Anaphylatoxin C5a receptor signaling induces mitochondrial fusion and sensitizes retina pigment epithelial cells to oxidative stress

Biochim Biophys Acta Gen Subj. 2023 May 13:130374. doi: 10.1016/j.bbagen.2023.130374. Online ahead of print.


Mitochondrial dynamics is a morphological balance between fragmented and elongated shapes, reflecting mitochondrial metabolic status, cellular damage, and mitochondrial dysfunction. The anaphylatoxin C5a derived from complement component 5 cleavage, enhances cellular responses involved in pathological stimulation, innate immune responses, and host defense. However, the specific response of C5a and its receptor, C5a receptor (C5aR), in mitochondria is unclear. Here, we tested whether the C5a/C5aR signaling axis affects mitochondrial morphology in human-derived retinal pigment epithelial cell monolayers (ARPE-19). C5aR activation with the C5a polypeptide-induced mitochondrial elongation. In contrast, oxidatively stressed cells (H2O2) responded to C5a with an enhancement of mitochondrial fragmentation and an increase in the number of pyknotic nuclei. C5a/C5aR signaling increased the expression of mitochondrial fusion-related protein, mitofusin-1 (MFN1) and – 2 (MFN2), as well as enhanced optic atrophy-1 (Opa1) cleavage, which are required for mitochondrial fusion events, whereas the mitochondrial fission protein, dynamin-related protein-1 (Drp1), and mitogen-activated protein kinase (MAPK)-dependent extracellular signal-regulated protein kinase (Erk1/2) phosphorylation were not affected. Moreover, C5aR activation increased the frequency of endoplasmic reticulum (ER)-mitochondria contacts. Finally, oxidative stress induced in a single cell within an RPE monolayer (488 nm blue laser spot stimulation) induced a bystander effect of mitochondrial fragmentation in adjacent surrounding cells only in C5a-treated monolayers. These results suggest that C5a/C5aR signaling produced an intermediate state, characterized by increased mitochondrial fusion and ER-mitochondrial contacts, that sensitizes cells to oxidative stress, leading to mitochondrial fragmentation and cell death.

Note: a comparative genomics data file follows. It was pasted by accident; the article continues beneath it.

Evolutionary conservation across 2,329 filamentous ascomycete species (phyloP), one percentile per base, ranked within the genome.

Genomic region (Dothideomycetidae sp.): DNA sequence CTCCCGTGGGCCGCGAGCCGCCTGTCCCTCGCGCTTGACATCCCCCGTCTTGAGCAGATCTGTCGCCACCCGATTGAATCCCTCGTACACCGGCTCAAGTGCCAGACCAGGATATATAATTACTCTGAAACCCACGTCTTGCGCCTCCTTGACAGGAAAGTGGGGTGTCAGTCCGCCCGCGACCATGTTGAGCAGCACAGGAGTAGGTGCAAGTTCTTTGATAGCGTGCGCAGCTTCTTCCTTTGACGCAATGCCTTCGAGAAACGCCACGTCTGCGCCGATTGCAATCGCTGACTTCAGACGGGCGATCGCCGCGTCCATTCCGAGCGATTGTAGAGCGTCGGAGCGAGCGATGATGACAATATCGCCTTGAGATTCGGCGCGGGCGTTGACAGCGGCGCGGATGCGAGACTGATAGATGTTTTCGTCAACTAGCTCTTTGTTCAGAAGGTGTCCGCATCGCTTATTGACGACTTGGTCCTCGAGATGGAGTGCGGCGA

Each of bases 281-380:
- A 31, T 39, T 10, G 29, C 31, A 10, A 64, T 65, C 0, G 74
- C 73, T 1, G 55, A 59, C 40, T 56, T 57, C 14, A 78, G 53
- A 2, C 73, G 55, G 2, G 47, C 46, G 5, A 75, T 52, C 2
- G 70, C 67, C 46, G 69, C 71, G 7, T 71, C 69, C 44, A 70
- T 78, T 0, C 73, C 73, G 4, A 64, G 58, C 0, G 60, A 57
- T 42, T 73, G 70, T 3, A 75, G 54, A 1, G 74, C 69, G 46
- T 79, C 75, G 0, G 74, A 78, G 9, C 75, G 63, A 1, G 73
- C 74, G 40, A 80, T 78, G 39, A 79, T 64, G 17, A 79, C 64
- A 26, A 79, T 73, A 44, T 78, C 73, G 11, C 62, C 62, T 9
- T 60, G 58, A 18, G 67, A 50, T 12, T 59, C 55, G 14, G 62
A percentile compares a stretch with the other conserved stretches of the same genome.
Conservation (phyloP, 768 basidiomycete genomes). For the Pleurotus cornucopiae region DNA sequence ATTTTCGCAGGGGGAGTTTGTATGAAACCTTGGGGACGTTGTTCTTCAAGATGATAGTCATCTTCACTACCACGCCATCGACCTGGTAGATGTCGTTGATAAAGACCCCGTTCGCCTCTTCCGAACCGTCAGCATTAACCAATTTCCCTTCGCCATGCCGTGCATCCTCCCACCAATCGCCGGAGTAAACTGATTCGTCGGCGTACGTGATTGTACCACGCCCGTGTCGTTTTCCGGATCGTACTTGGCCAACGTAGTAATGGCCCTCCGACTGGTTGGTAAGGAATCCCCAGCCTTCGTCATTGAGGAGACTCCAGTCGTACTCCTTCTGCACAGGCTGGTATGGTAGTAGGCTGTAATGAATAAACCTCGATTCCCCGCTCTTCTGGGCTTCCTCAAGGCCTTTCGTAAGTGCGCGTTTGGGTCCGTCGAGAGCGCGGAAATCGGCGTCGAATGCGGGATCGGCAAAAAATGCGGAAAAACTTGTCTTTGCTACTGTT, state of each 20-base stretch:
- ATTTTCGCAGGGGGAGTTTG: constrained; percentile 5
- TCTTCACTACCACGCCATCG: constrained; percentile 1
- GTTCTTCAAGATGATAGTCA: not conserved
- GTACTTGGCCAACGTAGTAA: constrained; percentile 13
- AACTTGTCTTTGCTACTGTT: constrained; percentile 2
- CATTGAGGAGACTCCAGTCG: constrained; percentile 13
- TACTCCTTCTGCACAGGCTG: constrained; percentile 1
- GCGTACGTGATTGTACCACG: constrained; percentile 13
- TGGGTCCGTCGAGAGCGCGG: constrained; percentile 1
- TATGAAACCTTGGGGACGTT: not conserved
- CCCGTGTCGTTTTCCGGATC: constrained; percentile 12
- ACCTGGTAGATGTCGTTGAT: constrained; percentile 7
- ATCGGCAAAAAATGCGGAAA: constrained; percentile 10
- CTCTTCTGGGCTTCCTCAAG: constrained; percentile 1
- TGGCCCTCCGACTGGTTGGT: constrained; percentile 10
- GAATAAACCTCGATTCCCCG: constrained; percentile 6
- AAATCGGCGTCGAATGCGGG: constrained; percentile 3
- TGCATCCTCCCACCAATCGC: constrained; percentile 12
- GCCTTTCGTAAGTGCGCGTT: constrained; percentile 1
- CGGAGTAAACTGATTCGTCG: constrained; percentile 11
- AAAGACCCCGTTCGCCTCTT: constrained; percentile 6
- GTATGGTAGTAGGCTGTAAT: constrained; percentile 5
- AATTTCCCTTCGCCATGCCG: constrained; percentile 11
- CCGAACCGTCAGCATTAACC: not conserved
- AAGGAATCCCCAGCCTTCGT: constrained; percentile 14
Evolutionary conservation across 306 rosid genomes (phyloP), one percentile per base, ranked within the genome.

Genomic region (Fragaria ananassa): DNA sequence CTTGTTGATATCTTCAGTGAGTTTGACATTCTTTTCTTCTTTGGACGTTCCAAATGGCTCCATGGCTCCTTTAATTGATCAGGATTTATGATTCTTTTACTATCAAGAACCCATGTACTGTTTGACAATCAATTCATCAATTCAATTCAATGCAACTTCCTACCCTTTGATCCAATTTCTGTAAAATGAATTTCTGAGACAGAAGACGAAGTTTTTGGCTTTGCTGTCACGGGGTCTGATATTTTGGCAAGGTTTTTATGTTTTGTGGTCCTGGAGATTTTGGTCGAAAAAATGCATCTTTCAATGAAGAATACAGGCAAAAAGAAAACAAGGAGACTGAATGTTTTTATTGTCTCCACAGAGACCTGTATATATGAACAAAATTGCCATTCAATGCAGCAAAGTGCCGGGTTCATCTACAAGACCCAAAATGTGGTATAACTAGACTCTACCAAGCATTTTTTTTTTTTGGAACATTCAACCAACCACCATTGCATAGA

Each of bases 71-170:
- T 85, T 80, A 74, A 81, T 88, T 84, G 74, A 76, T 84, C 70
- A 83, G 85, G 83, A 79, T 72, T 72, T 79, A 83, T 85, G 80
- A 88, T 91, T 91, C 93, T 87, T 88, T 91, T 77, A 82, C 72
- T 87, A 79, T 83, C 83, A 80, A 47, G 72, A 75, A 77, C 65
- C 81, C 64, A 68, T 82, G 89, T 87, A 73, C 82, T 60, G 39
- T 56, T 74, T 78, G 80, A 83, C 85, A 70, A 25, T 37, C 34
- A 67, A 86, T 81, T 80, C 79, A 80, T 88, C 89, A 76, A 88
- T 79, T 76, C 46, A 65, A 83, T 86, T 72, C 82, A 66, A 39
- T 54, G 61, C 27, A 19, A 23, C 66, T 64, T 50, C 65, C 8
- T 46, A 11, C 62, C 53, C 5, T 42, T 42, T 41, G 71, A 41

PMID:37187450 | DOI:10.1016/j.bbagen.2023.130374